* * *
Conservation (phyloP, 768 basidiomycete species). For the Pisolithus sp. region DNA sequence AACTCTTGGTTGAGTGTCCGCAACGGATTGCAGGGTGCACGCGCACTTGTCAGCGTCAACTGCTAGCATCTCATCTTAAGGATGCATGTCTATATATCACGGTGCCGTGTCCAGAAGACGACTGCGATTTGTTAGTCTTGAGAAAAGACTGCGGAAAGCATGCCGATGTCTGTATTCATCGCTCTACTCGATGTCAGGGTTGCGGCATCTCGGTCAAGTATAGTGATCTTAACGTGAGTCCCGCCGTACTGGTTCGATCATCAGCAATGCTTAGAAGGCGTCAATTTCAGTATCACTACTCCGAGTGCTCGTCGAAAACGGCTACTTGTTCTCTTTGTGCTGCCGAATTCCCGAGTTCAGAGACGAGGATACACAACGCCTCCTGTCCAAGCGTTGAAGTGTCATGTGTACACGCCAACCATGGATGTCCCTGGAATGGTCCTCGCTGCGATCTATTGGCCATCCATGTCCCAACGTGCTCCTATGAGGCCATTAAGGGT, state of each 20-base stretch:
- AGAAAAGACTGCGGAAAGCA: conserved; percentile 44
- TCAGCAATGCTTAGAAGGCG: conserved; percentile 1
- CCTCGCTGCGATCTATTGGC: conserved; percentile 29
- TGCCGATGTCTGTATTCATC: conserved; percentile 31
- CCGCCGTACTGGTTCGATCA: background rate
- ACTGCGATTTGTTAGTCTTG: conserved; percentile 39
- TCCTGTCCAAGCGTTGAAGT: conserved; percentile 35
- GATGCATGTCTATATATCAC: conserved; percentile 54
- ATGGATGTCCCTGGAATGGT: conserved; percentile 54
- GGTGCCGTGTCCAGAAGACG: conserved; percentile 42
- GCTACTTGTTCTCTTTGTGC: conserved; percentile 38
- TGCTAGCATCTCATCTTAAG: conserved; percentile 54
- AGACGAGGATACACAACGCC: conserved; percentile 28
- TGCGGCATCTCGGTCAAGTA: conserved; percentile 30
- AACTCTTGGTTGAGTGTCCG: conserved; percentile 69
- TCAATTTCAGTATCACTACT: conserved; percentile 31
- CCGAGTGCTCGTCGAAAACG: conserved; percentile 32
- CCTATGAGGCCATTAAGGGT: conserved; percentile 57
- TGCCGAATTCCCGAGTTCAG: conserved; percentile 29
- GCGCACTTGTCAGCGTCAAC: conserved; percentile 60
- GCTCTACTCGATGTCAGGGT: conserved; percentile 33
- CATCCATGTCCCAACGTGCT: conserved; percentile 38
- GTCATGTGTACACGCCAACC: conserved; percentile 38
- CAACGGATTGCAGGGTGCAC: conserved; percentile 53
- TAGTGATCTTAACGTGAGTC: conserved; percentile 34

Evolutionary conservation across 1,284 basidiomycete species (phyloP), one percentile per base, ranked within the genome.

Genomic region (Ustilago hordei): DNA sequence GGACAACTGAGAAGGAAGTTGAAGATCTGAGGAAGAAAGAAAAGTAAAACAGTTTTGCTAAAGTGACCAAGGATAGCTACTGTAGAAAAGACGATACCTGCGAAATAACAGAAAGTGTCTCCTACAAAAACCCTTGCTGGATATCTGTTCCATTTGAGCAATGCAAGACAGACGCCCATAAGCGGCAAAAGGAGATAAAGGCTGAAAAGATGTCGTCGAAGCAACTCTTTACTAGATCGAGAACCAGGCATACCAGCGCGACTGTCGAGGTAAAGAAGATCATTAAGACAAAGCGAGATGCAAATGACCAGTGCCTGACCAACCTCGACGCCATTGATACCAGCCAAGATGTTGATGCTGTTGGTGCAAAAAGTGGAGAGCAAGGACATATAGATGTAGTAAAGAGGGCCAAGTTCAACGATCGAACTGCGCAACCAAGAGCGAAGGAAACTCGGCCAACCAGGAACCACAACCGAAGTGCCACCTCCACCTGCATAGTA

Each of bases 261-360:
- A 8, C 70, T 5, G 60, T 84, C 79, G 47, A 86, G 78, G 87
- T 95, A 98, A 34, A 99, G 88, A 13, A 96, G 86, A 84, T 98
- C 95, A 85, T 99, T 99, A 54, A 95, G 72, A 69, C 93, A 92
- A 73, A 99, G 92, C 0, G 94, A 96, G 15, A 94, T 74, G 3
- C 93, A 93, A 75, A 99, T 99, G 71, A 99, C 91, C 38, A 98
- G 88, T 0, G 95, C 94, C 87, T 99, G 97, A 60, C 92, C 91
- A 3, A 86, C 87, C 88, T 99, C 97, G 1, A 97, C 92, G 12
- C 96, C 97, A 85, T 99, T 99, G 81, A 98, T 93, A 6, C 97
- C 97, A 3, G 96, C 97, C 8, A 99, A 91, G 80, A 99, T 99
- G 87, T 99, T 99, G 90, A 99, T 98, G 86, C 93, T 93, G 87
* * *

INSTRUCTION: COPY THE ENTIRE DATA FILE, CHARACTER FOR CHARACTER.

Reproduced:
Conservation (phyloP, 768 basidiomycete species). For the Pisolithus sp. region DNA sequence AACTCTTGGTTGAGTGTCCGCAACGGATTGCAGGGTGCACGCGCACTTGTCAGCGTCAACTGCTAGCATCTCATCTTAAGGATGCATGTCTATATATCACGGTGCCGTGTCCAGAAGACGACTGCGATTTGTTAGTCTTGAGAAAAGACTGCGGAAAGCATGCCGATGTCTGTATTCATCGCTCTACTCGATGTCAGGGTTGCGGCATCTCGGTCAAGTATAGTGATCTTAACGTGAGTCCCGCCGTACTGGTTCGATCATCAGCAATGCTTAGAAGGCGTCAATTTCAGTATCACTACTCCGAGTGCTCGTCGAAAACGGCTACTTGTTCTCTTTGTGCTGCCGAATTCCCGAGTTCAGAGACGAGGATACACAACGCCTCCTGTCCAAGCGTTGAAGTGTCATGTGTACACGCCAACCATGGATGTCCCTGGAATGGTCCTCGCTGCGATCTATTGGCCATCCATGTCCCAACGTGCTCCTATGAGGCCATTAAGGGT, state of each 20-base stretch:
- AGAAAAGACTGCGGAAAGCA: conserved; percentile 44
- TCAGCAATGCTTAGAAGGCG: conserved; percentile 1
- CCTCGCTGCGATCTATTGGC: conserved; percentile 29
- TGCCGATGTCTGTATTCATC: conserved; percentile 31
- CCGCCGTACTGGTTCGATCA: background rate
- ACTGCGATTTGTTAGTCTTG: conserved; percentile 39
- TCCTGTCCAAGCGTTGAAGT: conserved; percentile 35
- GATGCATGTCTATATATCAC: conserved; percentile 54
- ATGGATGTCCCTGGAATGGT: conserved; percentile 54
- GGTGCCGTGTCCAGAAGACG: conserved; percentile 42
- GCTACTTGTTCTCTTTGTGC: conserved; percentile 38
- TGCTAGCATCTCATCTTAAG: conserved; percentile 54
- AGACGAGGATACACAACGCC: conserved; percentile 28
- TGCGGCATCTCGGTCAAGTA: conserved; percentile 30
- AACTCTTGGTTGAGTGTCCG: conserved; percentile 69
- TCAATTTCAGTATCACTACT: conserved; percentile 31
- CCGAGTGCTCGTCGAAAACG: conserved; percentile 32
- CCTATGAGGCCATTAAGGGT: conserved; percentile 57
- TGCCGAATTCCCGAGTTCAG: conserved; percentile 29
- GCGCACTTGTCAGCGTCAAC: conserved; percentile 60
- GCTCTACTCGATGTCAGGGT: conserved; percentile 33
- CATCCATGTCCCAACGTGCT: conserved; percentile 38
- GTCATGTGTACACGCCAACC: conserved; percentile 38
- CAACGGATTGCAGGGTGCAC: conserved; percentile 53
- TAGTGATCTTAACGTGAGTC: conserved; percentile 34

Evolutionary conservation across 1,284 basidiomycete species (phyloP), one percentile per base, ranked within the genome.

Genomic region (Ustilago hordei): DNA sequence GGACAACTGAGAAGGAAGTTGAAGATCTGAGGAAGAAAGAAAAGTAAAACAGTTTTGCTAAAGTGACCAAGGATAGCTACTGTAGAAAAGACGATACCTGCGAAATAACAGAAAGTGTCTCCTACAAAAACCCTTGCTGGATATCTGTTCCATTTGAGCAATGCAAGACAGACGCCCATAAGCGGCAAAAGGAGATAAAGGCTGAAAAGATGTCGTCGAAGCAACTCTTTACTAGATCGAGAACCAGGCATACCAGCGCGACTGTCGAGGTAAAGAAGATCATTAAGACAAAGCGAGATGCAAATGACCAGTGCCTGACCAACCTCGACGCCATTGATACCAGCCAAGATGTTGATGCTGTTGGTGCAAAAAGTGGAGAGCAAGGACATATAGATGTAGTAAAGAGGGCCAAGTTCAACGATCGAACTGCGCAACCAAGAGCGAAGGAAACTCGGCCAACCAGGAACCACAACCGAAGTGCCACCTCCACCTGCATAGTA

Each of bases 261-360:
- A 8, C 70, T 5, G 60, T 84, C 79, G 47, A 86, G 78, G 87
- T 95, A 98, A 34, A 99, G 88, A 13, A 96, G 86, A 84, T 98
- C 95, A 85, T 99, T 99, A 54, A 95, G 72, A 69, C 93, A 92
- A 73, A 99, G 92, C 0, G 94, A 96, G 15, A 94, T 74, G 3
- C 93, A 93, A 75, A 99, T 99, G 71, A 99, C 91, C 38, A 98
- G 88, T 0, G 95, C 94, C 87, T 99, G 97, A 60, C 92, C 91
- A 3, A 86, C 87, C 88, T 99, C 97, G 1, A 97, C 92, G 12
- C 96, C 97, A 85, T 99, T 99, G 81, A 98, T 93, A 6, C 97
- C 97, A 3, G 96, C 97, C 8, A 99, A 91, G 80, A 99, T 99
- G 87, T 99, T 99, G 90, A 99, T 98, G 86, C 93, T 93, G 87